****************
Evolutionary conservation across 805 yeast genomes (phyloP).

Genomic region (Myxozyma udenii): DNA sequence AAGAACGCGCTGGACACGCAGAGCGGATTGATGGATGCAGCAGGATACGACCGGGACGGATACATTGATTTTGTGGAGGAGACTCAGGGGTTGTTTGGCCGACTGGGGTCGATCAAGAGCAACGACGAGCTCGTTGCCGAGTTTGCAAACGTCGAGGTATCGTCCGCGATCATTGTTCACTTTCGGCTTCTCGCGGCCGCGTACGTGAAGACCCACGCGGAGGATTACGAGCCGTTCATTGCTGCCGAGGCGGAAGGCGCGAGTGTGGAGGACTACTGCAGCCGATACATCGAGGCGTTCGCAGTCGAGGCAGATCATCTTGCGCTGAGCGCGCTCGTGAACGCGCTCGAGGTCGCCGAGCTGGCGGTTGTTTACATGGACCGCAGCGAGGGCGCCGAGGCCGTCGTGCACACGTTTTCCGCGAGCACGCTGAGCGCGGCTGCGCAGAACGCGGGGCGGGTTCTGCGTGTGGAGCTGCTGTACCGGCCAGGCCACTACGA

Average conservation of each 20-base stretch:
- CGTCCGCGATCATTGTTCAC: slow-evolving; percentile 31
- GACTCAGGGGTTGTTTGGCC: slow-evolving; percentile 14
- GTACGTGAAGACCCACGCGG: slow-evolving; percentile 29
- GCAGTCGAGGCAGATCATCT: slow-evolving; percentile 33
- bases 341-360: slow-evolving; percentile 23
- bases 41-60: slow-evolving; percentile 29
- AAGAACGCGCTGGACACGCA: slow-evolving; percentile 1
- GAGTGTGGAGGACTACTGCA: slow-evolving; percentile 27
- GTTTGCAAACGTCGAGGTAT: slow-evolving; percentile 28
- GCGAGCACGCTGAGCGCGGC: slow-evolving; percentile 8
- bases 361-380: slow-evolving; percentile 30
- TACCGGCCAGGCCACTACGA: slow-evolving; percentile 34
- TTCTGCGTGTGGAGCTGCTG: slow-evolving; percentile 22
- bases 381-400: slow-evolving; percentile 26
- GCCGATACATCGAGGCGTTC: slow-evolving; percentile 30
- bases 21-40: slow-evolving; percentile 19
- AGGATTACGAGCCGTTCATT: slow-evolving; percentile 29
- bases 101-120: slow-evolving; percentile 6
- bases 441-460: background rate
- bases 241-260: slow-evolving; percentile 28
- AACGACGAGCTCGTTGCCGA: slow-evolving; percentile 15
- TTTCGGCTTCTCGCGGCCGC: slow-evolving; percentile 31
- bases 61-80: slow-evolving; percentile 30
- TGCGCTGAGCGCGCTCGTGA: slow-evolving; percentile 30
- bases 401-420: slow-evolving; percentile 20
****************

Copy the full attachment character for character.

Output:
Evolutionary conservation across 805 yeast genomes (phyloP).

Genomic region (Myxozyma udenii): DNA sequence AAGAACGCGCTGGACACGCAGAGCGGATTGATGGATGCAGCAGGATACGACCGGGACGGATACATTGATTTTGTGGAGGAGACTCAGGGGTTGTTTGGCCGACTGGGGTCGATCAAGAGCAACGACGAGCTCGTTGCCGAGTTTGCAAACGTCGAGGTATCGTCCGCGATCATTGTTCACTTTCGGCTTCTCGCGGCCGCGTACGTGAAGACCCACGCGGAGGATTACGAGCCGTTCATTGCTGCCGAGGCGGAAGGCGCGAGTGTGGAGGACTACTGCAGCCGATACATCGAGGCGTTCGCAGTCGAGGCAGATCATCTTGCGCTGAGCGCGCTCGTGAACGCGCTCGAGGTCGCCGAGCTGGCGGTTGTTTACATGGACCGCAGCGAGGGCGCCGAGGCCGTCGTGCACACGTTTTCCGCGAGCACGCTGAGCGCGGCTGCGCAGAACGCGGGGCGGGTTCTGCGTGTGGAGCTGCTGTACCGGCCAGGCCACTACGA

Average conservation of each 20-base stretch:
- CGTCCGCGATCATTGTTCAC: slow-evolving; percentile 31
- GACTCAGGGGTTGTTTGGCC: slow-evolving; percentile 14
- GTACGTGAAGACCCACGCGG: slow-evolving; percentile 29
- GCAGTCGAGGCAGATCATCT: slow-evolving; percentile 33
- bases 341-360: slow-evolving; percentile 23
- bases 41-60: slow-evolving; percentile 29
- AAGAACGCGCTGGACACGCA: slow-evolving; percentile 1
- GAGTGTGGAGGACTACTGCA: slow-evolving; percentile 27
- GTTTGCAAACGTCGAGGTAT: slow-evolving; percentile 28
- GCGAGCACGCTGAGCGCGGC: slow-evolving; percentile 8
- bases 361-380: slow-evolving; percentile 30
- TACCGGCCAGGCCACTACGA: slow-evolving; percentile 34
- TTCTGCGTGTGGAGCTGCTG: slow-evolving; percentile 22
- bases 381-400: slow-evolving; percentile 26
- GCCGATACATCGAGGCGTTC: slow-evolving; percentile 30
- bases 21-40: slow-evolving; percentile 19
- AGGATTACGAGCCGTTCATT: slow-evolving; percentile 29
- bases 101-120: slow-evolving; percentile 6
- bases 441-460: background rate
- bases 241-260: slow-evolving; percentile 28
- AACGACGAGCTCGTTGCCGA: slow-evolving; percentile 15
- TTTCGGCTTCTCGCGGCCGC: slow-evolving; percentile 31
- bases 61-80: slow-evolving; percentile 30
- TGCGCTGAGCGCGCTCGTGA: slow-evolving; percentile 30
- bases 401-420: slow-evolving; percentile 20